We would love to welcome you to take part in our journey! House of Aromatics is offering a special one-day Christmas tree distillation workshop January 19 and several 2-day essential oil distillation workshops in 2019: June 15-16 and August 24-25 at our place in Boulder Town, Utah, and September 21-22 at Elderberry’s in Paonia, Colorado. Some words from past participants:
“I had such an awesome time at your distilling workshop last month, and couldn’t stop talking about it to others. My roommate was excited hearing about it, and we now want to invest in a small still to experiment with and distill botanicals around us. You shared so much knowledge and wisdom, and it was clear to see the passion behind your craft. It’s been great to start each day smelling the fir co-distillation, and thinking back to seeing the whole process unfold.” – J. W.
“We all had such a wonderful time- for some it was transformational, for all it was moving and inspirational! You are an amazing teacher, peaceful warrior and guide. I am so grateful to be even a small part of your journey! With love,” L.C.
“The positive intentions and spiritual practice that goes into your oil making process is unique and so beautiful. The elevated energy that vibrates within each essential oil you craft by hand sets it apart from all other EO’s. It was amazing to join in on the process of gathering, preparing and distilling the pinion pines, juniper and mountain sage. The ceremonies and giving back to the plants and earth were also very moving.” L.G.
Explore the possibilities!
Gathering the resin of the trees that we distill is a natural. Tree resins have been and are used cross culturally for many purposes from creating healing salves and balms to literally sealing wooden ships. Not to mention the incense burners billowing in temples across the world.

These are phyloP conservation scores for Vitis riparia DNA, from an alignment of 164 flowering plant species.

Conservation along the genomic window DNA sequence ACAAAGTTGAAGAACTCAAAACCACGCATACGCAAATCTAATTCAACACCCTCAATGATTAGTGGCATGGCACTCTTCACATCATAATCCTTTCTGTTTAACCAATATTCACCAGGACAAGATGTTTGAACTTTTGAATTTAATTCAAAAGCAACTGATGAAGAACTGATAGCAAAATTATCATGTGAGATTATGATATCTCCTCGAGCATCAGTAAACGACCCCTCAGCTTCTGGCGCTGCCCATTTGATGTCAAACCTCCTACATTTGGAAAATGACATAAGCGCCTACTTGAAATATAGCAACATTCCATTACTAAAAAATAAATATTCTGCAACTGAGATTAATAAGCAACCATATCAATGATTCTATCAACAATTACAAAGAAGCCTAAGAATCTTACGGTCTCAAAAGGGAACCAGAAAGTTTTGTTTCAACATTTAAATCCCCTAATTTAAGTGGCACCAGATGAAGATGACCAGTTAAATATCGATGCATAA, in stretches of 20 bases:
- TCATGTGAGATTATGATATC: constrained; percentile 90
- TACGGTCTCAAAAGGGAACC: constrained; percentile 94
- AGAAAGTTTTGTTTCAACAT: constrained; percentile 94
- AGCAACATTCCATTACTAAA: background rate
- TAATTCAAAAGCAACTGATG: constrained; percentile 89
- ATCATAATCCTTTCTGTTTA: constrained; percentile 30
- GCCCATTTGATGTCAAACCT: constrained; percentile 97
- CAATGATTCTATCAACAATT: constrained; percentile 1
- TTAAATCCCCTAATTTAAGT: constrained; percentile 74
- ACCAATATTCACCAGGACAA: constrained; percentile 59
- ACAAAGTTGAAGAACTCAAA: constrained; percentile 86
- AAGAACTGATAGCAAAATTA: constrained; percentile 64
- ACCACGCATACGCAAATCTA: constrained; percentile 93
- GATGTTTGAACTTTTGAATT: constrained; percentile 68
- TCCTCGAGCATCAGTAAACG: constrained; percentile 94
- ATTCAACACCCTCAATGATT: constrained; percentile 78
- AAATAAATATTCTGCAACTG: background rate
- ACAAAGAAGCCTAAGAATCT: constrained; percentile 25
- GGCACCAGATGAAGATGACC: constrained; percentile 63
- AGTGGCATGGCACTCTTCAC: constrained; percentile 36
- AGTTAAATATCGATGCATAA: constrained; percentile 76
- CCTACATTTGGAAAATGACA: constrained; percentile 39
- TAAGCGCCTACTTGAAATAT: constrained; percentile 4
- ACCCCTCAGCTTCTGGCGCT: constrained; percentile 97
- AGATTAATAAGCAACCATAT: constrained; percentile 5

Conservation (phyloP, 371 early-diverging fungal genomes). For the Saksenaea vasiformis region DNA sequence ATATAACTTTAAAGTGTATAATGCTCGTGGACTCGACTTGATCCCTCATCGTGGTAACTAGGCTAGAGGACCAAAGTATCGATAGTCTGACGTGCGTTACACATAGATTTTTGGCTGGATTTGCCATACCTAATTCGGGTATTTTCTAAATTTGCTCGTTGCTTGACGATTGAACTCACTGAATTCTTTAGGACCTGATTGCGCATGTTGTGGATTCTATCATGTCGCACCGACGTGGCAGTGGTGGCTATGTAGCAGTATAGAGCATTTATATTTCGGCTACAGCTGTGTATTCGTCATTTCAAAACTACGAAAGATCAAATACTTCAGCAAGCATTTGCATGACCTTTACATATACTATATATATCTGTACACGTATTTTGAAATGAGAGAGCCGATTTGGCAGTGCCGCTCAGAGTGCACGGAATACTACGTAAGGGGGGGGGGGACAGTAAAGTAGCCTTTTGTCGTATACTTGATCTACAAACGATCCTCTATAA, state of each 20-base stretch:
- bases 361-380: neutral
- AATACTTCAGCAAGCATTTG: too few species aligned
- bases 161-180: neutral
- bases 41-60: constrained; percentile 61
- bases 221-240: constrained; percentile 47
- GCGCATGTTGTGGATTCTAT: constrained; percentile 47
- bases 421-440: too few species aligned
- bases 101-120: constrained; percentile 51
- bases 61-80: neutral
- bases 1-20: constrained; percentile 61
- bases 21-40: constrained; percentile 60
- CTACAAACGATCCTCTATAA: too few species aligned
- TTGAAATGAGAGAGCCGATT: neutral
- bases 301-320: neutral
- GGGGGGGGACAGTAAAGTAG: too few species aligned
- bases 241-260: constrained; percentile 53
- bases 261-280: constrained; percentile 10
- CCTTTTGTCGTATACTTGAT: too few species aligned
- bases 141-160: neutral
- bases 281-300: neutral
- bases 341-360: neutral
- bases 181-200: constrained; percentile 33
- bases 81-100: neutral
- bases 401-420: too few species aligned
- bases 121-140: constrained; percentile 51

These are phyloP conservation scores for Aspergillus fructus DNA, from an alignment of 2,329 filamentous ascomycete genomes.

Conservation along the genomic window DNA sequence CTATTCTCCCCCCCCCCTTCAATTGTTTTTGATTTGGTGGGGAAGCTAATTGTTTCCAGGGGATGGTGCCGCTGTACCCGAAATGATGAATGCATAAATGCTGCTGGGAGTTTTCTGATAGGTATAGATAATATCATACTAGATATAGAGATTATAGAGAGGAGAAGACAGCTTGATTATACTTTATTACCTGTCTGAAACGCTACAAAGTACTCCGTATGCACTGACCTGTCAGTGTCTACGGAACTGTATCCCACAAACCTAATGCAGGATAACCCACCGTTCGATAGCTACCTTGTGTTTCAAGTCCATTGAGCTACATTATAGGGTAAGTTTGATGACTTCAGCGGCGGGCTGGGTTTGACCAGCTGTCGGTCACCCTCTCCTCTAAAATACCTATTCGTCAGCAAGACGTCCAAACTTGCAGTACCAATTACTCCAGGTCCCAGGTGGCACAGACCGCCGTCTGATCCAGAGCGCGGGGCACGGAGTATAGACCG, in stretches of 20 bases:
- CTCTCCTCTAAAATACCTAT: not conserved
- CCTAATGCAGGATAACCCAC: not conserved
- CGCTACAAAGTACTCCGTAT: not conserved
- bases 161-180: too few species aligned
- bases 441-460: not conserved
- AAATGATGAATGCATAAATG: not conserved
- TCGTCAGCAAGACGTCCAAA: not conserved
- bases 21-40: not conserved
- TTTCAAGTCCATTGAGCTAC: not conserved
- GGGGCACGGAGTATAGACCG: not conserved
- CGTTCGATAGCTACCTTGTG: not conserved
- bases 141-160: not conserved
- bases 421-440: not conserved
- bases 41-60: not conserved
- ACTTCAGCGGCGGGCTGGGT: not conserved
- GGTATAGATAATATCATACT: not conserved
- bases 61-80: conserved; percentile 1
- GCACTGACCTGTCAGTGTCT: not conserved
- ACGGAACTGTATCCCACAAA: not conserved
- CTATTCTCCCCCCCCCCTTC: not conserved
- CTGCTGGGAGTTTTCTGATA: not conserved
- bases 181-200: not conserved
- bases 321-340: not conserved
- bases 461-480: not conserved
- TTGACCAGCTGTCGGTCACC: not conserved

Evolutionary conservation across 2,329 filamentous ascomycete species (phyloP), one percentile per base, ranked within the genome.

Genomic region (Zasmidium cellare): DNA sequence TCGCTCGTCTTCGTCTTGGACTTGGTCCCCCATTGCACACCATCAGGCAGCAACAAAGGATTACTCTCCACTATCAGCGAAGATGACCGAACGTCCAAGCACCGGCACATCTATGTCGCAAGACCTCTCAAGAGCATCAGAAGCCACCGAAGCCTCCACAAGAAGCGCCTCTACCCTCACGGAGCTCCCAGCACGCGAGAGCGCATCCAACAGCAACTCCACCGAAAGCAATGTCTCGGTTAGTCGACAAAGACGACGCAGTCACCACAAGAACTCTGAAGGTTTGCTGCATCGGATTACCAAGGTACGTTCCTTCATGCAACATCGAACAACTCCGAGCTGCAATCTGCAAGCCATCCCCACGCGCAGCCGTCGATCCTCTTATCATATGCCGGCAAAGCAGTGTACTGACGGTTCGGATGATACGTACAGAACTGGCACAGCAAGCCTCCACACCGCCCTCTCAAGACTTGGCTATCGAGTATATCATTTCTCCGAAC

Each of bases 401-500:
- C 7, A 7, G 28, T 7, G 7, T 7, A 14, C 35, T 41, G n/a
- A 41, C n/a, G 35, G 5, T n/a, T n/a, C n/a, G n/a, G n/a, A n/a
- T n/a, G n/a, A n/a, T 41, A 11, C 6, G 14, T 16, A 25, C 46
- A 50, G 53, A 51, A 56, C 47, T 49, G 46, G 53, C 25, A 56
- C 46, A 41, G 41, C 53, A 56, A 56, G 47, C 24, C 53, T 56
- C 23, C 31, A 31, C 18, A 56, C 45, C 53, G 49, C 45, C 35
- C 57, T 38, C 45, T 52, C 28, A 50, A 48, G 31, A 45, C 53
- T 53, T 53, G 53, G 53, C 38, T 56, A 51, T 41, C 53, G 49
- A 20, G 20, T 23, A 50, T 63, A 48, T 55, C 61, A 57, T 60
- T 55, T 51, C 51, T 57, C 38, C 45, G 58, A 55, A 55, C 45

In my personal quest to find sacred resins such as Frankincense or Copal here in the southwestern United States where I live, I have made a simple discovery. A couple years ago on a morning walk with my dogs on the “bench” (little mesa) out the back door, I noticed a subtle line of glitter on the grey and weathered trunk of a fallen Pinion Pine. This tree had obviously been down for many years and had been taken apart by weather and decomposition. Putting a small granule of the glittering substance on my tongue, I realized I was tasting very old resin. The taste distinctly reminded me of the incense sensors billowing smoke of Frankincense and Myrrh from far away days of my youth in the Catholic church. A very deep memory.
On those daily walks, I began taking a pair of tweezers and a small jar to gently pluck the fragile granules from the exposed veins of resin. With such small quantities and time consumption to gather, I thought “Well, this is something special, but how can I possibly include it in my work?” Thinking about the solvent properties of the essential oil, it then clearly occurred to me to infuse the resin into the essential oil of its living tree. This is the birth of “Future Amber” essential oil.
To me personally, the aromatic is quite similar to Pinion Pine. The responses from people (end users and “big noses”) have been quite surprising with one well known perfumer insisting on 4 ounces at first whiff. People are quite drawn to it, more so than our most popular Pinion Pine.
Based on traditional uses of Pine resins being used to draw infections, splinters/thorns/stingers etc., I should think this essential oil infusion would lend itself to these type of applications, physically or energetically. Also as a facilitator to journey to days gone by or days to come through the physicality of the old, weathered resin being electro-magnetically active in the essential oil. Not to mention using for plain old smelling good.